News Article Accuracy Check

Many new articles/opinion pieces are being published regarding the Chamber and City of Sedona DMO status. Many need additional information to provide balance or improve accuracy. We are reviewing the articles as they are published and commenting. Hopefully you find this information helpful:

Sedona City Council Tourism Work Group 4-26-23: What City “DMO” Status Means For Business and Residents Letter We received this information directly from the City Council Work Group – Brain Fultz, Kathy Kinsella and Holli Ploog. It is great to hear from them!

Arizona Republic 4-26-23: Sedona takes charge of tourism promotion This article is generally accurate. It provides useful information on Cottonwood’s similar action to become their own DMO and contract their Chamber for desired services. We encourage you to read this article.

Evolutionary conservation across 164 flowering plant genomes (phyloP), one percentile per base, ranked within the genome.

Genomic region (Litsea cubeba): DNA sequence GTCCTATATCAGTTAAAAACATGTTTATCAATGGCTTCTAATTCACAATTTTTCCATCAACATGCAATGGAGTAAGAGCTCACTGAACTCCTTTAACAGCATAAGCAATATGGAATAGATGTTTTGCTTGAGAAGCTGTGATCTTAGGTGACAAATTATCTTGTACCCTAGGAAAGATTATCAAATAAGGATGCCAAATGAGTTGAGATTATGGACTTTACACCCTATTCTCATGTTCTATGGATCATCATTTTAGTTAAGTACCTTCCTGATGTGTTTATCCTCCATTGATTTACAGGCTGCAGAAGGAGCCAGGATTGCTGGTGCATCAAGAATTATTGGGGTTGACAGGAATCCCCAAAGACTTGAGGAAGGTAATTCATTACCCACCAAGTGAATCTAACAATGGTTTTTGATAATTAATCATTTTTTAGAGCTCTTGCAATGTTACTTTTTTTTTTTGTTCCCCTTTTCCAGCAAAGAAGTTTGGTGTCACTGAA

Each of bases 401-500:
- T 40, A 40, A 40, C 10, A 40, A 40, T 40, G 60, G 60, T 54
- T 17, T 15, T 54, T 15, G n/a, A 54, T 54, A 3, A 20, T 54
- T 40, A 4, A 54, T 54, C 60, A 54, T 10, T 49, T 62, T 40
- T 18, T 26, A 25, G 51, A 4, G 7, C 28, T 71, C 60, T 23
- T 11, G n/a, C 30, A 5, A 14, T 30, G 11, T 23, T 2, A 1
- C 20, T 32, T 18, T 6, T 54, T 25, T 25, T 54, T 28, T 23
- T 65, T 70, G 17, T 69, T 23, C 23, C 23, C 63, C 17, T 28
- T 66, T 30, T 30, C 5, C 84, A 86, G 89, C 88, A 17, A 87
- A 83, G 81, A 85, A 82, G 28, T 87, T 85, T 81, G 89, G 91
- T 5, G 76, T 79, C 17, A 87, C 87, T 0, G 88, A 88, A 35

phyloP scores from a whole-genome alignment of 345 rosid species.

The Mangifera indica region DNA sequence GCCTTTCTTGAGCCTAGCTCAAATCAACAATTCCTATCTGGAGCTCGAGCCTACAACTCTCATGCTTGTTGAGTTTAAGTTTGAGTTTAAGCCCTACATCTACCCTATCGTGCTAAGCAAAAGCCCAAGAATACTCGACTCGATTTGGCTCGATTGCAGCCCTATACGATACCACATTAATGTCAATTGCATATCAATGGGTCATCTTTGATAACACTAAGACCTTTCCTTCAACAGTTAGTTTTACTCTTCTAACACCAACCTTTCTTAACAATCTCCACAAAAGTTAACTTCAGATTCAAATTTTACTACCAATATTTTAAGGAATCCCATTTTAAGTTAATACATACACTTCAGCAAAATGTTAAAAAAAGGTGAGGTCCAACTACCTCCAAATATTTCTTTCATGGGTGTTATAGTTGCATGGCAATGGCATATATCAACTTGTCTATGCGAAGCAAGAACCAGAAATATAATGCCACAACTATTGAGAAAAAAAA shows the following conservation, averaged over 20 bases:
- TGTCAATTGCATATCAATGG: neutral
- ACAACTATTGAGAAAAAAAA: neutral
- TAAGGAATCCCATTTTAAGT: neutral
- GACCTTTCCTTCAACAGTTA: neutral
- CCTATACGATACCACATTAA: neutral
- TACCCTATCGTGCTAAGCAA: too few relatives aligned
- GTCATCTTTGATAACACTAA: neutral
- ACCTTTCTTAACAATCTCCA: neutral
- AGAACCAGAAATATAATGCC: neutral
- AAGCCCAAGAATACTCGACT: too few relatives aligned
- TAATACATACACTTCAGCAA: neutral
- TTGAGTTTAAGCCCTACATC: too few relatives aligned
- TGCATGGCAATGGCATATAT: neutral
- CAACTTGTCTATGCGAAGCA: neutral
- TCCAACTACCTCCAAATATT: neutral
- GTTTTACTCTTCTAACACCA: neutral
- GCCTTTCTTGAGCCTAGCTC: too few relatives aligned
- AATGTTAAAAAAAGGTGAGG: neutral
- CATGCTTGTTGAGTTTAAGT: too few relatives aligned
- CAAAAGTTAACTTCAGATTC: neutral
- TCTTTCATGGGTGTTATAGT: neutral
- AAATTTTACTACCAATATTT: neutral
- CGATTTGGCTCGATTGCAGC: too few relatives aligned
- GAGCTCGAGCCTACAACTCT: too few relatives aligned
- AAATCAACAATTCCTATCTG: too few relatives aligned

One clarification: Michelle Conway stated that, data indicates visitation numbers are dipping below pre-pandemic levels. What she is really refering to is traditional lodging numbers, because that is the only “visitation numbers” the Chamber tracks. Traditional lodging has been greatly affected by short-term rentals (Airbnb’s). There are now more “hotel rooms” in our neighborhoods than in the Hotels and tourists are choosing the homes because of lower cost and community. Traditional lodging is suffering, no doubt. 4-24-23 by Guest Columnist Donna Joy: City Doing the Right Thing with Destination Marketing This is a very accurate article. We encourage you to read it.

Red Rock News 4-21-23 opinion by Christopher Fox Graham: “Sedona City Council still doesn’t get why it was dumped by the chamber”

Mr. Graham concludes that the Council was “feeling hurt by the chamber’s actions”. Not sure “hurt” is the best choice of words, but the Council and Chamber were in the middle of a Council commissioned activity to get aligned with the Chamber on tourism goals and guiding principles. Bob Pifke and Ann Kelley had spent a month meeting with Councilors and the Chamber to build that alignment. Their report was going to be presented on April 12th, so why did the Chamber quit before then?